Rep. Leslie Herod says supervised injection bill still has a chance — with changes

The revision could allow any community in Colorado to authorize supervised injection.
2 min. read
Leslie Herod at the 2016 Democratic Watch party at the downtown Denver Westin. (Chloe Aiello/Denverite)

A proposal that would allow supervised heroin use in Denver could still become law despite recent setbacks, according to Rep. Leslie Herod.

Senate Bill 40 would allow for the creation of supervised injection sites, where people could inject narcotics in the presence of medical professionals.

It was scheduled to be heard by a Senate committee today, but it has been delayed indefinitely. With opposition piling up, Democratic Rep. Jonathan Singer recently said that "the momentum seems to have shifted," The Denver Post reported.

What's next:

Herod still expects the bill to return later in the session. In fact, a revised version could appear at the State, Veterans, & Military Affairs committee as early as next week, she said.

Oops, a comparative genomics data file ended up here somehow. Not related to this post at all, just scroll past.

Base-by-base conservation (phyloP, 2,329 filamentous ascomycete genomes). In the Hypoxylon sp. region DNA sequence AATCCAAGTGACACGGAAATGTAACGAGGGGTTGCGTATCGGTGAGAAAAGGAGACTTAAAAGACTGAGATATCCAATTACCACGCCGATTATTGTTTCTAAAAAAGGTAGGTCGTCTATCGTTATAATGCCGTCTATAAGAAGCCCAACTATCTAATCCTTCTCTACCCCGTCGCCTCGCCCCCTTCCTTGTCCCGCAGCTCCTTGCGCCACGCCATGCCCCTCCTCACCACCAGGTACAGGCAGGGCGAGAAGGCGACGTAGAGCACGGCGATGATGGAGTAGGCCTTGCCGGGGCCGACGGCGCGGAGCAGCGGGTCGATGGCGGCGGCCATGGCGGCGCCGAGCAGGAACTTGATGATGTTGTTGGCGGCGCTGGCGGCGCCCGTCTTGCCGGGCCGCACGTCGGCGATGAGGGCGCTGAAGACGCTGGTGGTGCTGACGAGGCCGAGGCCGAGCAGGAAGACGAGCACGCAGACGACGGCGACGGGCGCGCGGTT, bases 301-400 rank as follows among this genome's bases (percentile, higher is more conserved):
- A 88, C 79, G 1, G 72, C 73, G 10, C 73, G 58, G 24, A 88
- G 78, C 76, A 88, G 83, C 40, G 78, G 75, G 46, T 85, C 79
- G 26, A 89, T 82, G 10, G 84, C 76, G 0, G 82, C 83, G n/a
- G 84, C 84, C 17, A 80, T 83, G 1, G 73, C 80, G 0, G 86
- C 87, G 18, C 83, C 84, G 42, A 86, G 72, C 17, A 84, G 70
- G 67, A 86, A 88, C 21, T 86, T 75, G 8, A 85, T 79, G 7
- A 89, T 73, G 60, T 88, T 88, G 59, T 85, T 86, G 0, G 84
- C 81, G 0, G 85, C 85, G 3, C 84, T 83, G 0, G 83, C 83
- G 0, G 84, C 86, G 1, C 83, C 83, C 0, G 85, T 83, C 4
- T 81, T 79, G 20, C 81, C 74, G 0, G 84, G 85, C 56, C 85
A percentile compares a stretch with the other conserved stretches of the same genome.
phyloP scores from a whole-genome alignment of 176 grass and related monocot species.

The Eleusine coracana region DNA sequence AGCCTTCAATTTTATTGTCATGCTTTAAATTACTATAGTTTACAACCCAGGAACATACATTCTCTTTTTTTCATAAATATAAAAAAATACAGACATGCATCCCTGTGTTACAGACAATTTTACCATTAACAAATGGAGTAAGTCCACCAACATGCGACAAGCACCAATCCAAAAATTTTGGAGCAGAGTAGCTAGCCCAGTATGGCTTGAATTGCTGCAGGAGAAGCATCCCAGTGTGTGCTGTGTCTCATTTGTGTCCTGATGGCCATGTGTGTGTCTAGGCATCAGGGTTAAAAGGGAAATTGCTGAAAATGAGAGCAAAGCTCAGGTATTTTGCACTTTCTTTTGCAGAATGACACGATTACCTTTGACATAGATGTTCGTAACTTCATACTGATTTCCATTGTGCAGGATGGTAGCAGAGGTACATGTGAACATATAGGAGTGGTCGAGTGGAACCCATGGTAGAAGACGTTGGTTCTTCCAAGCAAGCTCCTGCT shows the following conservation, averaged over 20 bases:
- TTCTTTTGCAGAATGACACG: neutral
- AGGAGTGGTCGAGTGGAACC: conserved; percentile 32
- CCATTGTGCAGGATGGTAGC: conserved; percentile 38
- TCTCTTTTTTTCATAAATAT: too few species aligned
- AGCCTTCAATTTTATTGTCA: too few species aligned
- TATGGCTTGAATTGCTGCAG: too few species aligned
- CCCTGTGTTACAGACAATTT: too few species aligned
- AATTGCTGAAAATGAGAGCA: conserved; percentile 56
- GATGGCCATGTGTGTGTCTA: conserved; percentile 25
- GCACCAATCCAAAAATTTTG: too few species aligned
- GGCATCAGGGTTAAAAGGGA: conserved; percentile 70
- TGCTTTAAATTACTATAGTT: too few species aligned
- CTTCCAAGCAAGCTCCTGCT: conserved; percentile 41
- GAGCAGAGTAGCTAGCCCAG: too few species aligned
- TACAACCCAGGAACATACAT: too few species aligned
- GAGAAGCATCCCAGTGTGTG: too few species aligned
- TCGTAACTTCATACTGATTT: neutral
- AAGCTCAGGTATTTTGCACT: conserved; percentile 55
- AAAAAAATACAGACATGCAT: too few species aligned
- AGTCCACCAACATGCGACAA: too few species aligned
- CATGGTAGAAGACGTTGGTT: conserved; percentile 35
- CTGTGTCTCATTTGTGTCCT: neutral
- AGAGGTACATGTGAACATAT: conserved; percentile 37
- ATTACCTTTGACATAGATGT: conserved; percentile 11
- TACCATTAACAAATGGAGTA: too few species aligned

"Basically, they’re holding the bill, and they’re negotiating some compromises on the bill," Herod, a Democrat representing part of Denver, told Denverite.

She couldn't discuss the specific changes, she said, except one: The current bill would only allow sites in Denver. The revision could allow any community in Colorado to authorize supervised injection.

"The rationale now is that it won’t be limited to Denver applying for one of these sites. It will be open to communities, should they choose," she said.

Herod acknowledged that the bill faces some fundamental opposition. Sen. Jerry Sonnenberg, chair of the bill's committee, said he wanted to "find ways to get them help rather than the ability to do drugs in a safe place," according to CBS4.

Herod contended that the bill is simply minimizing the harm of drug use. Sites provide medical staff to minimize overdose risk; clean needles to stop disease transmission and access to addiction treatment and other services.

"People that are addicts are already using. Supervised use sites do not create new addicts," Herod said.

Even so, she's not expecting progress on the bill to be particularly fast. "It could take multiple tries in the same year to get anything through," she said.

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